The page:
Last month, we recorded the highest Covid death rate in the world. That’s in spite of one lockdown after another and measures that have crippled our economy for years to come and blighted the future of countless children.

Some policies have been unthinking and inhuman: effectively killing old people by turfing them out of hospitals into nursing homes, so denying vast numbers even the comfort of a dying hug with their loved ones.

Some have been simply barking. ‘Eat out to help out’ was nothing but a cheap gimmick — except that it wasn’t cheap. We are paying for it still.

And what about the nation being endlessly ordered to ‘protect the NHS’? A meaningless and even harmful notion. The NHS is there to protect us. It would have been more honest had it read: protect the NHS for Covid victims.

We shall probably never know how many people with other illnesses have suffered or even died because they were afraid to trouble their GP or hospital. They wanted to ‘protect the NHS’ and, as a result, vital tests and examinations were delayed.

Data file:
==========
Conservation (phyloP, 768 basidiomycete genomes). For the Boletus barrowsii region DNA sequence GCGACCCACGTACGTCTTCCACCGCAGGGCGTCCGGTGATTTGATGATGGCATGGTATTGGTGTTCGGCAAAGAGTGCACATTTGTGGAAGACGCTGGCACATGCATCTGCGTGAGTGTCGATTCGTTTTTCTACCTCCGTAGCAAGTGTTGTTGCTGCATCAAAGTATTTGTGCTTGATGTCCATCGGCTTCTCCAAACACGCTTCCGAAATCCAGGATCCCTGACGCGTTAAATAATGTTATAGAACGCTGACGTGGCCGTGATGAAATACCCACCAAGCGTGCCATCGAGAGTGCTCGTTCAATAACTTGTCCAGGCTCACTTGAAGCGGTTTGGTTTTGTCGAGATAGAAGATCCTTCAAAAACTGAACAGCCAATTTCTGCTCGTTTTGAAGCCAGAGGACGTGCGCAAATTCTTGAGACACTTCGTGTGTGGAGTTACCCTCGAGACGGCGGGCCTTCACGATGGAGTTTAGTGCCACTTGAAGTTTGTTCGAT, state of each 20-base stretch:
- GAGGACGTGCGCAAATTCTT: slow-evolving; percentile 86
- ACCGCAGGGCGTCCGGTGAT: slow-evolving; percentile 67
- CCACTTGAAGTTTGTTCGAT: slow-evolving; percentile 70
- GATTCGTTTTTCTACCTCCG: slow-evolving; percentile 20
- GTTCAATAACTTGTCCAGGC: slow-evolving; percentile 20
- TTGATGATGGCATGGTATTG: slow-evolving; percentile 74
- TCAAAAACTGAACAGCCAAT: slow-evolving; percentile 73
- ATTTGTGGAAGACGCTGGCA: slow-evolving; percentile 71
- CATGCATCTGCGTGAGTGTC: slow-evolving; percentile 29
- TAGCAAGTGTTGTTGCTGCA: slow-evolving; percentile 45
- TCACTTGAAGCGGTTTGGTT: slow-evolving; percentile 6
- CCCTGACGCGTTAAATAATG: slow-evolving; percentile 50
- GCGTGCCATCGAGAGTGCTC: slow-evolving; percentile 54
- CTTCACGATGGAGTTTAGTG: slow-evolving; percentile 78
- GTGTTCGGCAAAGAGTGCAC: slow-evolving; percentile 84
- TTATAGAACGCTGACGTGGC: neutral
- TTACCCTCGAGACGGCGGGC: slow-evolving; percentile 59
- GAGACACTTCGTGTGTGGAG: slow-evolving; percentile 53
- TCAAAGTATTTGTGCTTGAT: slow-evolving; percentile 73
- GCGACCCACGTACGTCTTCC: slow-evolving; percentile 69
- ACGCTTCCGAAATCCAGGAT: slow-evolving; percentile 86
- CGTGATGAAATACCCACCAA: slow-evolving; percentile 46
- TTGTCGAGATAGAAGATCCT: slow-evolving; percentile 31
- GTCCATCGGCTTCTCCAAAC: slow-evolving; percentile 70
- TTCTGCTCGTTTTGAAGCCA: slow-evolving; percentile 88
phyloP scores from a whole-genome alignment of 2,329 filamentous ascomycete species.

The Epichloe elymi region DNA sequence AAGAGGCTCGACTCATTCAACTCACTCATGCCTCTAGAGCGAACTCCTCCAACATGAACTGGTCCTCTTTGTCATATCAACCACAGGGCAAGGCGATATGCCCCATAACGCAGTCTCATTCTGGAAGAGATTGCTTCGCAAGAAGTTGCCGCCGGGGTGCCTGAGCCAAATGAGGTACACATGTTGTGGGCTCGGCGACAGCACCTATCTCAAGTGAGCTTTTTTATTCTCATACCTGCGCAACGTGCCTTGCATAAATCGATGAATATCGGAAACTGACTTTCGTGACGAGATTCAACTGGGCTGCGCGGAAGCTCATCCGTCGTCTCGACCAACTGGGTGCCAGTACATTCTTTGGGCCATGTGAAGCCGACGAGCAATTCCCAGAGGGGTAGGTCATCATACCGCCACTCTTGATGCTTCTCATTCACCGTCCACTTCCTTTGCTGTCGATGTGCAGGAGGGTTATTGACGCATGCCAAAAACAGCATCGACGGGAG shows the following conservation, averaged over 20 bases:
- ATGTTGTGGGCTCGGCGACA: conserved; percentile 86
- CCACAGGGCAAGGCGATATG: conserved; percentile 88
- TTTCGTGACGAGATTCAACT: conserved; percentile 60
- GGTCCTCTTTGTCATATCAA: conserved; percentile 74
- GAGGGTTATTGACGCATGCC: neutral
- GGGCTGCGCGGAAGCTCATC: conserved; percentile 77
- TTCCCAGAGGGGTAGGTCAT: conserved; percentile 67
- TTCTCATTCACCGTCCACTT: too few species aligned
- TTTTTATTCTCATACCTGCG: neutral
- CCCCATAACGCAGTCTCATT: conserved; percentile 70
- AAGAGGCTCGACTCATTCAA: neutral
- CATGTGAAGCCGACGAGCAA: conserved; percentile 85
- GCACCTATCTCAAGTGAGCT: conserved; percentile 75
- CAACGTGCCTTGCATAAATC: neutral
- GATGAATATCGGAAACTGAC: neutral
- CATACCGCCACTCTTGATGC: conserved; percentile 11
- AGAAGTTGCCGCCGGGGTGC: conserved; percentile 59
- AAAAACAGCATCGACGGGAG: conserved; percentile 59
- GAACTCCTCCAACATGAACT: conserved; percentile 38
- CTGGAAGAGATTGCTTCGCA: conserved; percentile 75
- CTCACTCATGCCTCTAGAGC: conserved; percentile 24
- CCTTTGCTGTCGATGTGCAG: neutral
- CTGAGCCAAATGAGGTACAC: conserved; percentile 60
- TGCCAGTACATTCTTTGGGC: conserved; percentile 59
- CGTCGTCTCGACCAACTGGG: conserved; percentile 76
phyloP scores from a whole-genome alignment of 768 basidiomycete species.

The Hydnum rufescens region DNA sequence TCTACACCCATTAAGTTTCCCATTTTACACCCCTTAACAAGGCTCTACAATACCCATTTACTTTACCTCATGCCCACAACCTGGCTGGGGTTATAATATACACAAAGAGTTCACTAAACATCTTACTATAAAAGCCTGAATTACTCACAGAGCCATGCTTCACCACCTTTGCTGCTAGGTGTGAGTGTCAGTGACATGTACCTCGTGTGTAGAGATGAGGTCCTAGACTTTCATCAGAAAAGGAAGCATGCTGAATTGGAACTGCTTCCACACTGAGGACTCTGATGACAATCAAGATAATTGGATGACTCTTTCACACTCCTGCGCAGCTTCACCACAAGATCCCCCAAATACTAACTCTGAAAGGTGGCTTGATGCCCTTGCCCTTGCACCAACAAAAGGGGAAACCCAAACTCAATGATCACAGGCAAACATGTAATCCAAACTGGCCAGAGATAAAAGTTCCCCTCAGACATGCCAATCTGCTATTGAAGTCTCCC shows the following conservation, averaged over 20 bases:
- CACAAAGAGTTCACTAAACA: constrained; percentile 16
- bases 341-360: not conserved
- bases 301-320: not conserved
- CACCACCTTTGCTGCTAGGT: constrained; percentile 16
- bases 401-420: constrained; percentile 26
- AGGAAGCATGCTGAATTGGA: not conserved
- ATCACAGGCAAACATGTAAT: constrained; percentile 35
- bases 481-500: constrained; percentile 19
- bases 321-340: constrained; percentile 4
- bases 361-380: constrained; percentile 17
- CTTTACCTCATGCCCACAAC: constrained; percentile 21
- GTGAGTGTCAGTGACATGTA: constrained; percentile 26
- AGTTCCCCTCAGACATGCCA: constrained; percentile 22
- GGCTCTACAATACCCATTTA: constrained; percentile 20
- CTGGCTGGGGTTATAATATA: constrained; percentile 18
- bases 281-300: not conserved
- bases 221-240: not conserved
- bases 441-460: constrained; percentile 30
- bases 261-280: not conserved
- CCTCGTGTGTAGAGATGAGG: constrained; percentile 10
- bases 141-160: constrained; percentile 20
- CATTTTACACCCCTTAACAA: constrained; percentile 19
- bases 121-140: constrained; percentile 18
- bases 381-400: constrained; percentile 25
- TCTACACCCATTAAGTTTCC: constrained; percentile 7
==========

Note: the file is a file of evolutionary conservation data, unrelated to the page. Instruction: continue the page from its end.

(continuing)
Figures released yesterday show nearly 225,000 have waited more than 12 months for routine hospital treatment. That’s the highest number since 2008.

I could continue this litany of government failures and misjudgments but it is not, of course, just this Government. The problem is endemic.

My proposal to bring back the court jester may be flippant, but there is a great vacuum in government where common sense should sit. Most prime ministers have recognised this at some level. Most have failed to correct it.

Boris Johnson thought he would be able to bypass the sclerotic nature of the Number 10 machine by making the maverick Dominic Cummings its boss. That went well, didn’t it?

Until fairly recently, the role of the wise fool was often filled by unambitious backbench MPs. On the Tory side they might have been the knights of the shires, not necessarily the sharpest knives in the box but with an ear to the ground for what their constituents thought made sense. They spotted Margaret Thatcher’s poll tax for the nonsense it was.